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China Unicom logos are displayed at a news conference in Hong Kong in March 2016. Phooto: Reuters

US agency adds Chinese telecoms firms to national security threat list

  • Pacific Networks Corp, its subsidiary ComNet (USA) and China Unicom (Americas) were put on the ‘Covered List’ by the FCC
  • Other Chinese companies on the list include Huawei, ZTE and Hikvision

The US Federal Communications Commission (FCC) named Chinese telecoms companies Pacific Networks Corp, its wholly-owned subsidiary ComNet (USA) LLC and China Unicom (Americas) as threats to US national security, the regulator said Tuesday.

The designations are under a 2019 law aimed at protecting US communications networks.

In March 2021, the FCC initially designated five Chinese companies under its so-called “Covered List” – including Huawei Technologies Co, ZTE Corp, Hytera Communications Corp, Hangzhou Hikvision Digital Technology and Zhejiang Dahua Technology Co.

The FCC said the companies are subject to the Chinese government’s exploitation, influence and control, along with the associated national security risks. They also raised concerns both “will be forced to comply with Chinese government requests for communications intercepts, without the ability to challenge such requests”.

The Chinese embassy in Washington and US lawyers for China Unicom and Pacific Networks did not immediately respond to requests for comment.

Earlier this year, the US regulator voted to revoke China Unicom’s US unit, Pacific Networks and ComNet’s authorisation to operate in the United States, citing national security concerns.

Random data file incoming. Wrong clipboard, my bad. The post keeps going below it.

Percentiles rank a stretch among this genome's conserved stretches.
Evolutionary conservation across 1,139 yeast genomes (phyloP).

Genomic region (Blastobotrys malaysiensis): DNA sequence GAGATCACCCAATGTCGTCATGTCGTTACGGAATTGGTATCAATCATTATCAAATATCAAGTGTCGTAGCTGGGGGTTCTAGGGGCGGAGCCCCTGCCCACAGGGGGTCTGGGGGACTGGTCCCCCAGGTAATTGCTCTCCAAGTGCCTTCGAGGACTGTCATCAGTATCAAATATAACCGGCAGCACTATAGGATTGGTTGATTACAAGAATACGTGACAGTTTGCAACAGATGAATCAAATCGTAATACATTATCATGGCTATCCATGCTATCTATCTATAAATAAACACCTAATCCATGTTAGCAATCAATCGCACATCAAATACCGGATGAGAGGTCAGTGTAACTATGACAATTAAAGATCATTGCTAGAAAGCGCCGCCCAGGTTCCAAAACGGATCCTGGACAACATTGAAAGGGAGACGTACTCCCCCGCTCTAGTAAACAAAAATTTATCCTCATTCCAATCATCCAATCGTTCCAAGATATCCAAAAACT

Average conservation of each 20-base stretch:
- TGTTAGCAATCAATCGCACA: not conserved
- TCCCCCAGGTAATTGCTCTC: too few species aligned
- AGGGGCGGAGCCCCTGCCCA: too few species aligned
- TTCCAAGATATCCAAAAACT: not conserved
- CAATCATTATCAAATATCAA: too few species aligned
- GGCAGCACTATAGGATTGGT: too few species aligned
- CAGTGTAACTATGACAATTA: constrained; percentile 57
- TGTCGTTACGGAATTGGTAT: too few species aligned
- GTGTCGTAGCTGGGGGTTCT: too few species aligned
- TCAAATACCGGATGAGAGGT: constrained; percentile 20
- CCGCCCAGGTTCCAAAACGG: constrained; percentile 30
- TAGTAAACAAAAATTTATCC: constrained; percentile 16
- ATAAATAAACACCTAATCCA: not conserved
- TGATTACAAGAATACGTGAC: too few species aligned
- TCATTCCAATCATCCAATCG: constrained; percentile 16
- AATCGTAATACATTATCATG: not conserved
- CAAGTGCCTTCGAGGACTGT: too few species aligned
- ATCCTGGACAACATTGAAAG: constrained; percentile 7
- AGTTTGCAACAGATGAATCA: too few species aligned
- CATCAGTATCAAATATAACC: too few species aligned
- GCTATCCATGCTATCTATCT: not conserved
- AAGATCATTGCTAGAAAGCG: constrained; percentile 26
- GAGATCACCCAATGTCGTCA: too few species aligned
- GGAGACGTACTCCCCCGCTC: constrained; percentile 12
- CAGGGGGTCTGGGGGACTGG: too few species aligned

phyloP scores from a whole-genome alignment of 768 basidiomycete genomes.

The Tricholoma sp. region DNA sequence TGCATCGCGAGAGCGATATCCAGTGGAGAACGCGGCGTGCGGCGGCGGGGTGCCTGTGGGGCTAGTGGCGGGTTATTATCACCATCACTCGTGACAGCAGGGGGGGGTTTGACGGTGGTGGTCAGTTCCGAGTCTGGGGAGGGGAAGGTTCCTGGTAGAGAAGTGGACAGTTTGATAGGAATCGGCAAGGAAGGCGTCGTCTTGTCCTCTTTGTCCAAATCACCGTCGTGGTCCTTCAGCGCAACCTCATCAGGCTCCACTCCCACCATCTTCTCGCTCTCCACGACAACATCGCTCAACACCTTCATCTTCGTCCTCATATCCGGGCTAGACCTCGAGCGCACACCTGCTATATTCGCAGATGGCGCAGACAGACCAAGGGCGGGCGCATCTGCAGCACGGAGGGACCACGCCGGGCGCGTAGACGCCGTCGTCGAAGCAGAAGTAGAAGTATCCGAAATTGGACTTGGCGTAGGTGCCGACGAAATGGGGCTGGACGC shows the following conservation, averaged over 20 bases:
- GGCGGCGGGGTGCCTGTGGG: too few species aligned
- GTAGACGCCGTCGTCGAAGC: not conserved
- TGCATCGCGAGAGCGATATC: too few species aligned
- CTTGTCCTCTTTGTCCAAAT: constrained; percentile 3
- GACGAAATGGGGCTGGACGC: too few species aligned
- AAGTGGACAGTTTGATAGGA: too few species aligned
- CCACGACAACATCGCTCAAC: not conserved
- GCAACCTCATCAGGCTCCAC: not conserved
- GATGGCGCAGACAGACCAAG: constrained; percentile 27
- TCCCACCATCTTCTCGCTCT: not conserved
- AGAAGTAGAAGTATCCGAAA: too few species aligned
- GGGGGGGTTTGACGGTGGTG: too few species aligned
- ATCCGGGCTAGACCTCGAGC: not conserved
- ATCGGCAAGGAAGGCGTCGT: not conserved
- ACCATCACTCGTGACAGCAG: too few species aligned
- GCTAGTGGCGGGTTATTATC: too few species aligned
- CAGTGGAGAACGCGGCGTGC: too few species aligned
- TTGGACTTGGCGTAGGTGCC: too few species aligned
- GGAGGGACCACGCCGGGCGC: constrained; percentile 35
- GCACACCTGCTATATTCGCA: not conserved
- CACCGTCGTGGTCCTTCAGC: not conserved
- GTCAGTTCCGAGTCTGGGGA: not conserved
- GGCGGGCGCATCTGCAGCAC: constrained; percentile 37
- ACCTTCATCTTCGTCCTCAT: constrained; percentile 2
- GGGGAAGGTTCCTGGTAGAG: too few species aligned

FCC Chair Jessica Rosenworcel said the move was critical to protecting US communications networks from foreign national security threats.

“We are taking additional action to close the door to these companies.”

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In March, the FCC added Russia’s AO Kaspersky Lab, China Telecom (Americas) Corp and China Mobile International USA to the covered list.

In October 2021, the FCC also revoked the US authorisation for China Telecom (Americas) and in 2019, rejected China Mobile’s bid to provide US telecommunications services, citing national security risks.

Inclusion on the covered list means money from the FCC’s US$8 billion Universal Service Fund may not be used to purchase or maintain products from the companies. The fund supports telecommunications for rural areas, low-income consumers and facilities such as schools, libraries and hospitals.

Earlier this year, the Chinese embassy in Washington said the FCC “abused state power and maliciously attacked Chinese telecoms operators again without factual basis. The US should immediately stop its unreasonable suppression of Chinese companies.”